Texas Representative Lamar Smith was forced to put proposals for the controversial Stop Online Piracy Act (SOPA) to bed earlier this year, but the congressman has stayed true to his intentions of protecting American intellectual assets abroad with newly drafted legislation.
Lamar's Intellectual Property Attache Act (IPAA) would transfer the IP attache program currently managed by the U.S. Patent and Trademark Office over to the Department of Commerce. As a result, American copyright officers could then be taken out of their traditional residence in USPTO headquarters and stationed at embassies and offices around the world.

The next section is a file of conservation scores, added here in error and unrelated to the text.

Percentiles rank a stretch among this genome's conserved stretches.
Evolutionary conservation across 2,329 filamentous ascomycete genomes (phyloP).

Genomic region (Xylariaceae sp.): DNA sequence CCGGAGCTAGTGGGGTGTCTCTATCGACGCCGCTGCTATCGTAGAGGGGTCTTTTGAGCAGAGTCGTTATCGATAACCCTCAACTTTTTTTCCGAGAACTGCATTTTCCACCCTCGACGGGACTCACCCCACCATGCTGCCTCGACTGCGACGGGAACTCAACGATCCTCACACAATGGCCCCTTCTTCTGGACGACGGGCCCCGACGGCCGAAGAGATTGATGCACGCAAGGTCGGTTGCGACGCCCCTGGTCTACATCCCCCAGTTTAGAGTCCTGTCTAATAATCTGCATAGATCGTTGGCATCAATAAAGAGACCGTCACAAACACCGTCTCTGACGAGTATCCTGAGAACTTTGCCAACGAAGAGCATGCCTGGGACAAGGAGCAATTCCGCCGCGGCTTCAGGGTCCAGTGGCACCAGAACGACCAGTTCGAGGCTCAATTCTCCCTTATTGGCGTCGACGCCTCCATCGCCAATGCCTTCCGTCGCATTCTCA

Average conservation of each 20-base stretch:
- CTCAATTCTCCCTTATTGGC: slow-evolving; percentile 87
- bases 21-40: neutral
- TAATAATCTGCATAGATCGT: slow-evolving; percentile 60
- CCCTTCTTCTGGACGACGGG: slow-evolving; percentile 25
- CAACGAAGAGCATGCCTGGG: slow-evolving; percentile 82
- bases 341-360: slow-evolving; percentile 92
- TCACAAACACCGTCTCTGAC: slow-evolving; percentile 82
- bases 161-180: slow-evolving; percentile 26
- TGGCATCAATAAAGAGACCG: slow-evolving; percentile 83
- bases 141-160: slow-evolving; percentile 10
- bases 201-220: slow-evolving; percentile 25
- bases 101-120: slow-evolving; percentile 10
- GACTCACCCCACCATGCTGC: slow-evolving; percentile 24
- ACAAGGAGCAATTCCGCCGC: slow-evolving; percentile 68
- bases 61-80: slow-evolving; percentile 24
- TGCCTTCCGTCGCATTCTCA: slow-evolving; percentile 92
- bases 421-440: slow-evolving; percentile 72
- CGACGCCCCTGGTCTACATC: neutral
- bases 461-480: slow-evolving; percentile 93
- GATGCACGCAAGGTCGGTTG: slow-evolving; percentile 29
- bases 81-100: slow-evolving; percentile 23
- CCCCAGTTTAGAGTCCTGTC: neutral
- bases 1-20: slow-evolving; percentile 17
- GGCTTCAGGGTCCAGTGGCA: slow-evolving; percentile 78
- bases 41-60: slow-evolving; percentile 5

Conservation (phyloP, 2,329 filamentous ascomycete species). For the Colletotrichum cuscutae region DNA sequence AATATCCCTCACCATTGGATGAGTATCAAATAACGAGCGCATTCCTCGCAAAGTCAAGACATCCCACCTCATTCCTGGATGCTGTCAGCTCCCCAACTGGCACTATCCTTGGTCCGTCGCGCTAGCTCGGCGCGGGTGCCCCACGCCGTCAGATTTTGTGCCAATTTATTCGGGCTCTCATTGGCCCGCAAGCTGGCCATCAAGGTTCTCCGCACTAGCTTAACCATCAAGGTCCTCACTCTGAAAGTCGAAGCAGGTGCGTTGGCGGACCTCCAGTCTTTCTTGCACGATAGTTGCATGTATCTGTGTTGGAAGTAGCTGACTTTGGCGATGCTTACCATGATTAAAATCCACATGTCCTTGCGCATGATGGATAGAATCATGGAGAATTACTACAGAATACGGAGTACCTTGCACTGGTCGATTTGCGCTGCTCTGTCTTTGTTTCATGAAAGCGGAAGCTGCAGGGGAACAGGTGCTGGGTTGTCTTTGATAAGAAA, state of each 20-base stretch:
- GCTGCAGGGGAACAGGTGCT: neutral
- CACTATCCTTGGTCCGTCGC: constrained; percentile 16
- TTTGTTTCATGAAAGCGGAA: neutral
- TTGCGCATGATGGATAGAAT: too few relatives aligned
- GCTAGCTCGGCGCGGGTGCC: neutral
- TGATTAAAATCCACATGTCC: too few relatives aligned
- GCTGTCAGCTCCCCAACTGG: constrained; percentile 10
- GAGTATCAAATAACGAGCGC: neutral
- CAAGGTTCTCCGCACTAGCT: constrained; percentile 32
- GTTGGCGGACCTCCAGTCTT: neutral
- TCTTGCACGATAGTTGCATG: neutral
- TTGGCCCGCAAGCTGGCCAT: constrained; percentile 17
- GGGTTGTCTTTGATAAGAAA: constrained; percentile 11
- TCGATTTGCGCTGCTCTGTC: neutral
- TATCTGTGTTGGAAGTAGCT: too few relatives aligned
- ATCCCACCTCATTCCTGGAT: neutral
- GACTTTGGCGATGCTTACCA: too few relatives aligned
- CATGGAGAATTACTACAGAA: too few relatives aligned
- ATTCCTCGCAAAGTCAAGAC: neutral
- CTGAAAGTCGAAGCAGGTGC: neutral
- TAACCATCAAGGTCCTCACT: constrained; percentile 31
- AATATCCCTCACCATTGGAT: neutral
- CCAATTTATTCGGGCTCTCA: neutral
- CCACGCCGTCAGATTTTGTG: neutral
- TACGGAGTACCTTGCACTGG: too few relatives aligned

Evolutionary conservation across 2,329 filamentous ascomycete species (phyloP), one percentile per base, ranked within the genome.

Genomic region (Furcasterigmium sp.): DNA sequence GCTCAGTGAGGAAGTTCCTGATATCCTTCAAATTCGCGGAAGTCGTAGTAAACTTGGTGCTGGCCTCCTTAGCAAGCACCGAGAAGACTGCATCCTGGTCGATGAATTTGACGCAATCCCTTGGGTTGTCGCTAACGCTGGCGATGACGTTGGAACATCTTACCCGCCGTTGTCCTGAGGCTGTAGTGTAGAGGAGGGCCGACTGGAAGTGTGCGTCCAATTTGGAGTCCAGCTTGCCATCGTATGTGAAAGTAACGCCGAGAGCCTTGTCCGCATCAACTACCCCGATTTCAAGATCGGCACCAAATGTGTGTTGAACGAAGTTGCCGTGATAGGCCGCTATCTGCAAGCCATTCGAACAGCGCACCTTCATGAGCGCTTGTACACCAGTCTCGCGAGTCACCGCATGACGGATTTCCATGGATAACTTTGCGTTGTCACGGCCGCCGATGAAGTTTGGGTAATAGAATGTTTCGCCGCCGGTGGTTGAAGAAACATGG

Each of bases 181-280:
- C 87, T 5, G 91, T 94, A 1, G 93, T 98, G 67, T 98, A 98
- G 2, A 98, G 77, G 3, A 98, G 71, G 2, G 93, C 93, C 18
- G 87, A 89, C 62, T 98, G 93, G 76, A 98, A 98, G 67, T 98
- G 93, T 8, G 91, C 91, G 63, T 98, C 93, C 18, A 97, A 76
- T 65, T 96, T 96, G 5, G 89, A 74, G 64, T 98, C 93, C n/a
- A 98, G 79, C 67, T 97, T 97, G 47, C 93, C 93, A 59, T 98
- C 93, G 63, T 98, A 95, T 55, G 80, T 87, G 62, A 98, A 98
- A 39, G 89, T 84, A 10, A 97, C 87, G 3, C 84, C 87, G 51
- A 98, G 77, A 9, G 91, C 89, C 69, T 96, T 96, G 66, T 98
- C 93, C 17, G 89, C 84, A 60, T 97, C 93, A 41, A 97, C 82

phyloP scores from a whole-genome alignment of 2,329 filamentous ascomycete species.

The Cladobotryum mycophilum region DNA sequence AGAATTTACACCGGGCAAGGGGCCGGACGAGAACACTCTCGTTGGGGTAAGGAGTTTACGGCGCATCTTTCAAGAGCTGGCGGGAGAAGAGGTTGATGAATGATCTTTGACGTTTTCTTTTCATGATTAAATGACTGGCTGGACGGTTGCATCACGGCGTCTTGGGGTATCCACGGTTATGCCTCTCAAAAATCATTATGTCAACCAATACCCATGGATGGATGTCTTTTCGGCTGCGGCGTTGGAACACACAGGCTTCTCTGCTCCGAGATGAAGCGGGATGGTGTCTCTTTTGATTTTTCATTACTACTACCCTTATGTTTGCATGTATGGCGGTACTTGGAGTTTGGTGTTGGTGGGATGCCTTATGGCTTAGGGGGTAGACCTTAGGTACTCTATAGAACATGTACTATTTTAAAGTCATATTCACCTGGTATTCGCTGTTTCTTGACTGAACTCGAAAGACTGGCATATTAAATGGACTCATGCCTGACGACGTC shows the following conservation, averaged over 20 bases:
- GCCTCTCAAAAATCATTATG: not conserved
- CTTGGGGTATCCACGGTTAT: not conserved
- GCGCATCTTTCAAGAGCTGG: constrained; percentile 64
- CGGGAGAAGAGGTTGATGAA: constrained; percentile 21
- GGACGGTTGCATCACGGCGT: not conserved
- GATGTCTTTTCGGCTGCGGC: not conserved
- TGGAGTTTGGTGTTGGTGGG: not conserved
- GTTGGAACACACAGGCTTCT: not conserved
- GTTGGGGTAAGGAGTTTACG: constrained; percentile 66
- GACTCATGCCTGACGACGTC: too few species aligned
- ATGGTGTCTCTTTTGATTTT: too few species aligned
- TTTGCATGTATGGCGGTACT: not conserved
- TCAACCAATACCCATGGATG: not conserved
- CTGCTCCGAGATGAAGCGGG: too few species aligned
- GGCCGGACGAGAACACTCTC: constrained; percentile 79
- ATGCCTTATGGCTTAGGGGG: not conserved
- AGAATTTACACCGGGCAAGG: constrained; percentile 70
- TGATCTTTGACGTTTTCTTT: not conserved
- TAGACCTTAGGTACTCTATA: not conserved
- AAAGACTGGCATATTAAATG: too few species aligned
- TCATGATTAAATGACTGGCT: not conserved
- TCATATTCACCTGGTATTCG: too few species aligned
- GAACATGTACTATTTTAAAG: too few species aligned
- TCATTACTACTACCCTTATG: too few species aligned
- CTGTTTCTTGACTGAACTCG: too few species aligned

According to MSNBC, supporters of the bill insist that establishing ground-level intelligence is a crucial capacity for solving complex international intellectual property disputes. However, critics have suggested that rights holders should be the ones handling the responsibility - and expense - of extended enforcement efforts. Additionally, a number of companies already have internal positions and even entire departments established for such purposes.
There are also concerns regarding a conflict of interest. According to Digital Trends, some have suggested that the IP attaches may have difficulty earnestly supporting business priorities that do not align with the expressed goals of their government colleagues.